Using Evidence and Capacity to Inform Tobacco Control Policy in Low- and Middle-Income Countries

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Leading researchers, funders, scientists, policymakers and other critical stakeholders in tobacco control met in June 2013 for Using Evidence and Capacity to Inform LMIC Tobacco Control Policy, a two-day workshop to identify emerging research priorities in LMICs.

Reducing the burden of tobacco consumption in low- and middle-income countries (LMICs) is an issue of international importance. Building on a 10-year review of the Fogarty Tobacco program, the Center for Global Health Studies (CGHS) at Fogarty convened leaders in tobacco use research and policy; global tobacco control funders (including the Bill and Melinda Gates Foundation and the Bloomberg Initiative); Fogarty International Tobacco and Health Research and Capacity Building program grantees; and additional key stakeholders to discuss research priorities, opportunities and synergies.

​Participants discussed best practices for translating scientific evidence into policy, and explored why and how research capacity is critical to effective tobacco control policy and programs. Throughout the two days, participants identified new partnership possibilities that would better facilitate evidence-based tobacco control activities and build capacity.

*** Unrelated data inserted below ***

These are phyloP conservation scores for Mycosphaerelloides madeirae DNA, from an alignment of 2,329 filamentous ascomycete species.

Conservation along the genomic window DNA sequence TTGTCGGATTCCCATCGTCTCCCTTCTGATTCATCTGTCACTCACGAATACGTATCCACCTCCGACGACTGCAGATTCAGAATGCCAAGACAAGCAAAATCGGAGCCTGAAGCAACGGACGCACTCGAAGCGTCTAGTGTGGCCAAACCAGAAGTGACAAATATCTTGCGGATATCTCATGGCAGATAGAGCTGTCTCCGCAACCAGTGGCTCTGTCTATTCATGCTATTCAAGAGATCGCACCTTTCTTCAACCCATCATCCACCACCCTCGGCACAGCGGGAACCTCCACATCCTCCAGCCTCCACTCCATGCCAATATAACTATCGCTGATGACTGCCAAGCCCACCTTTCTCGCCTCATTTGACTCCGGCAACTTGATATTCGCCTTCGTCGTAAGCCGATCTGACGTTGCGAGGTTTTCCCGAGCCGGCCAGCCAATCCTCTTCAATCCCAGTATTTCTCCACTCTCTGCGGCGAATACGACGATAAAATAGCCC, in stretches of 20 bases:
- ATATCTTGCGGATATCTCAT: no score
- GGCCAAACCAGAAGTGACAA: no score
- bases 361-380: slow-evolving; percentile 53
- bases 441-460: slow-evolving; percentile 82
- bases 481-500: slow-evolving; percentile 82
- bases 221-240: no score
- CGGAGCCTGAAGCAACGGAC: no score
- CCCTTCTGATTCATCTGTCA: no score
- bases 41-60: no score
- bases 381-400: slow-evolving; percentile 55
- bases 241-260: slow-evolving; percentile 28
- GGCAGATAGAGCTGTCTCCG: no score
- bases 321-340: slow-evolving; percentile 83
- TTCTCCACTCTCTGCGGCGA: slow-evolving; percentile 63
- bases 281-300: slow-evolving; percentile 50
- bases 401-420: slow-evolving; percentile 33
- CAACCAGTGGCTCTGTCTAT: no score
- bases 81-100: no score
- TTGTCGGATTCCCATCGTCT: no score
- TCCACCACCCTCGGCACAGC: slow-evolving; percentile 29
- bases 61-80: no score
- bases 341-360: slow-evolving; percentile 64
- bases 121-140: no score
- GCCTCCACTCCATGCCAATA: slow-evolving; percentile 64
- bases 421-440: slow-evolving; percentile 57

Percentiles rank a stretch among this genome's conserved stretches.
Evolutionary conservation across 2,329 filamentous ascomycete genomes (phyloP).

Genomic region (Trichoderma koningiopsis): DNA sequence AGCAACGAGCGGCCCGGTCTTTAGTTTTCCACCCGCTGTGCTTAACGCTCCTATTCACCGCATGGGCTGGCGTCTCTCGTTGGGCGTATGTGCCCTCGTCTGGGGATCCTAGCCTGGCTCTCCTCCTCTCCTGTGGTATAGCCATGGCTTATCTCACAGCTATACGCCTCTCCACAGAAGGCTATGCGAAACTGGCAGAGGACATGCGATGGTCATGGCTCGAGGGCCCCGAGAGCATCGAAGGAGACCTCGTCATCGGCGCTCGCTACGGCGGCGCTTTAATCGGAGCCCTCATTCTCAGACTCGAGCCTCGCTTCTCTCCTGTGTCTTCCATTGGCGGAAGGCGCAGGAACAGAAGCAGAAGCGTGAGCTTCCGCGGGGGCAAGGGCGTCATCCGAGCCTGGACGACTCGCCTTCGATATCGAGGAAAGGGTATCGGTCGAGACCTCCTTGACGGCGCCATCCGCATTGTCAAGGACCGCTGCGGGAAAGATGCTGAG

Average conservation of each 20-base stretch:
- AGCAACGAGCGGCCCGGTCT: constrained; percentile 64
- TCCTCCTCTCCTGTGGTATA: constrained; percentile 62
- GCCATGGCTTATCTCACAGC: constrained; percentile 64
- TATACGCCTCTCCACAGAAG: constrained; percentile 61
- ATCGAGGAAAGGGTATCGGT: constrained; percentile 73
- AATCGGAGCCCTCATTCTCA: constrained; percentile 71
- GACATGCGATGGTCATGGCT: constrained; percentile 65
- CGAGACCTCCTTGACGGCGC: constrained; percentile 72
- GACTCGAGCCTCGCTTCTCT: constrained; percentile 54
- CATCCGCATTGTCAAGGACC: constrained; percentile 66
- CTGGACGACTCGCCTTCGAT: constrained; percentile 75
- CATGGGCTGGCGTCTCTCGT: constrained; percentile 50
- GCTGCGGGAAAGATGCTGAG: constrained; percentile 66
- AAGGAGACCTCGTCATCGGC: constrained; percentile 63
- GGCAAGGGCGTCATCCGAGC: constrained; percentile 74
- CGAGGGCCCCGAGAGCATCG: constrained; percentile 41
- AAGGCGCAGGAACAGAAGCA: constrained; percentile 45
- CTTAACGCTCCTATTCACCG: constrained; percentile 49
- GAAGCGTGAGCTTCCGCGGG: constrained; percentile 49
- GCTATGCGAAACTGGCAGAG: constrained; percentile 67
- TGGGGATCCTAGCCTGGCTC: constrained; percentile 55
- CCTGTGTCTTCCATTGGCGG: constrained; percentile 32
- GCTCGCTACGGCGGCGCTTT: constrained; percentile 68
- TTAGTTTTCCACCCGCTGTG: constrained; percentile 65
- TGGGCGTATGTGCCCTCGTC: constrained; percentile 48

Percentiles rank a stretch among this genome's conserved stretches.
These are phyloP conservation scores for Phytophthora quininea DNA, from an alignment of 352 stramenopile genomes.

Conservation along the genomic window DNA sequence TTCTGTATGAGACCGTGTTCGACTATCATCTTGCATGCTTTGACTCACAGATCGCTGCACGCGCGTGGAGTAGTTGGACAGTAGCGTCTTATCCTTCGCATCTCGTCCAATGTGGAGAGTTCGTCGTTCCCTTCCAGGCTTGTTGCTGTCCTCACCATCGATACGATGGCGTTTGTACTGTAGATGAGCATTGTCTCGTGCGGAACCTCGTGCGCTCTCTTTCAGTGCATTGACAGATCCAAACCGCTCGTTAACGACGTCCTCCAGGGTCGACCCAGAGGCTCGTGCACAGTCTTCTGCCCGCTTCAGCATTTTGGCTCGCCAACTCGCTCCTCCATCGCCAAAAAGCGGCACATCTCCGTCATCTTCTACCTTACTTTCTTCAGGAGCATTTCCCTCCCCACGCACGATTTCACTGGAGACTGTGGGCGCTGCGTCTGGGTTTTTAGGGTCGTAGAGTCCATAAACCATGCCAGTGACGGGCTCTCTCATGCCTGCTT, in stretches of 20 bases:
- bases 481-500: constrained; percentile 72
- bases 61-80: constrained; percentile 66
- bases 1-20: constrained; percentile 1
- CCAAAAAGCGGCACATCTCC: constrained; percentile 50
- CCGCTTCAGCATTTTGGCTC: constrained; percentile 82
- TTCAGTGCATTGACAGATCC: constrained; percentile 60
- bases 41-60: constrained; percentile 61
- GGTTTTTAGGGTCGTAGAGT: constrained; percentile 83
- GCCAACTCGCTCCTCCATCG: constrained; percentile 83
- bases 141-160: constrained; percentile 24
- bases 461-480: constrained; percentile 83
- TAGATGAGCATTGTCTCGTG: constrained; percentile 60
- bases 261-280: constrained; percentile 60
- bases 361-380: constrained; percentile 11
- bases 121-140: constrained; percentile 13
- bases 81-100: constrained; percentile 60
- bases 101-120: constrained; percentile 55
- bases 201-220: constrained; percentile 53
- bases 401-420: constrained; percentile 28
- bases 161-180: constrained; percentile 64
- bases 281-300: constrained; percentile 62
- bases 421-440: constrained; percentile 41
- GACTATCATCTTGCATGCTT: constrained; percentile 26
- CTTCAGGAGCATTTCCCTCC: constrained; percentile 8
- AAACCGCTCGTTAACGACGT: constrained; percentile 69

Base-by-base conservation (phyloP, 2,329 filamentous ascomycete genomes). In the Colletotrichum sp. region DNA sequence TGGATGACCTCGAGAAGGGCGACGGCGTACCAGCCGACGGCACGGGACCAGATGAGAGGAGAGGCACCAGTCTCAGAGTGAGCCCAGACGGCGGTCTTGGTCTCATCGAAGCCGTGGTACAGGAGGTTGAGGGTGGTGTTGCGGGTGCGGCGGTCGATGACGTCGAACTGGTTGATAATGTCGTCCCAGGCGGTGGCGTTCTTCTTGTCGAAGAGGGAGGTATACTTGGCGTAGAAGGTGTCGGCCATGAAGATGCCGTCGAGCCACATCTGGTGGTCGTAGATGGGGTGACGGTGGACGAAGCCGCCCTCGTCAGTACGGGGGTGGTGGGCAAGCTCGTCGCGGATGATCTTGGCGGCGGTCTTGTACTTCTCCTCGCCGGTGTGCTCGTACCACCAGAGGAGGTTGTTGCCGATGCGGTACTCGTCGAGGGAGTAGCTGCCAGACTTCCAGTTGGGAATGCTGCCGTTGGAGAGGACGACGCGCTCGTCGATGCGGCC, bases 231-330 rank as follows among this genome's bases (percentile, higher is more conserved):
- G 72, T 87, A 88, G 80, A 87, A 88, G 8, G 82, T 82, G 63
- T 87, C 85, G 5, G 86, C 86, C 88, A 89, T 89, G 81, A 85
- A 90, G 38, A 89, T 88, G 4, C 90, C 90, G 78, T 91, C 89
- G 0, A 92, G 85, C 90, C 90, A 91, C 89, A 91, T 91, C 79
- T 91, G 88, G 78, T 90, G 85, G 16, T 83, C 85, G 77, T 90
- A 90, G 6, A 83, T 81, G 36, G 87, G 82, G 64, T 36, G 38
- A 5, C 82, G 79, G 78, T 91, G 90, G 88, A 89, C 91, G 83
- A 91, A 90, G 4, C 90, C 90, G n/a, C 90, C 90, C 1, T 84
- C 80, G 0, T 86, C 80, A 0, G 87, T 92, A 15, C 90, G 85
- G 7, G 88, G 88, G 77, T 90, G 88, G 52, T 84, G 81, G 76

Results

Background

Fogarty's tobacco program has funded more than 30 international research and research capacity building projects to conduct observational, interventional and policy research of local relevance, and build LMIC capacity in epidemiological and behavioral research, prevention, cessation treatment, communications, health services and policy research.

Steering Committee

  • Angela Pratt, World Health Organization-Geneva (co-chair)
  • Derek Yach, Vitality Group (co-chair)
  • Johanna Birckmayer, Campaign for Tobacco Free Kids
  • Thomas J. Glynn, American Cancer Society
  • K. Srinath Reddy, Public Health Foundation of India

Partners

  • National Cancer Institute (NCI)
  • NIH Office of Behavioral and Social Sciences Research (OBSSR)
  • National Institute on Drug Abuse (NIDA)

Updated March 2016​​

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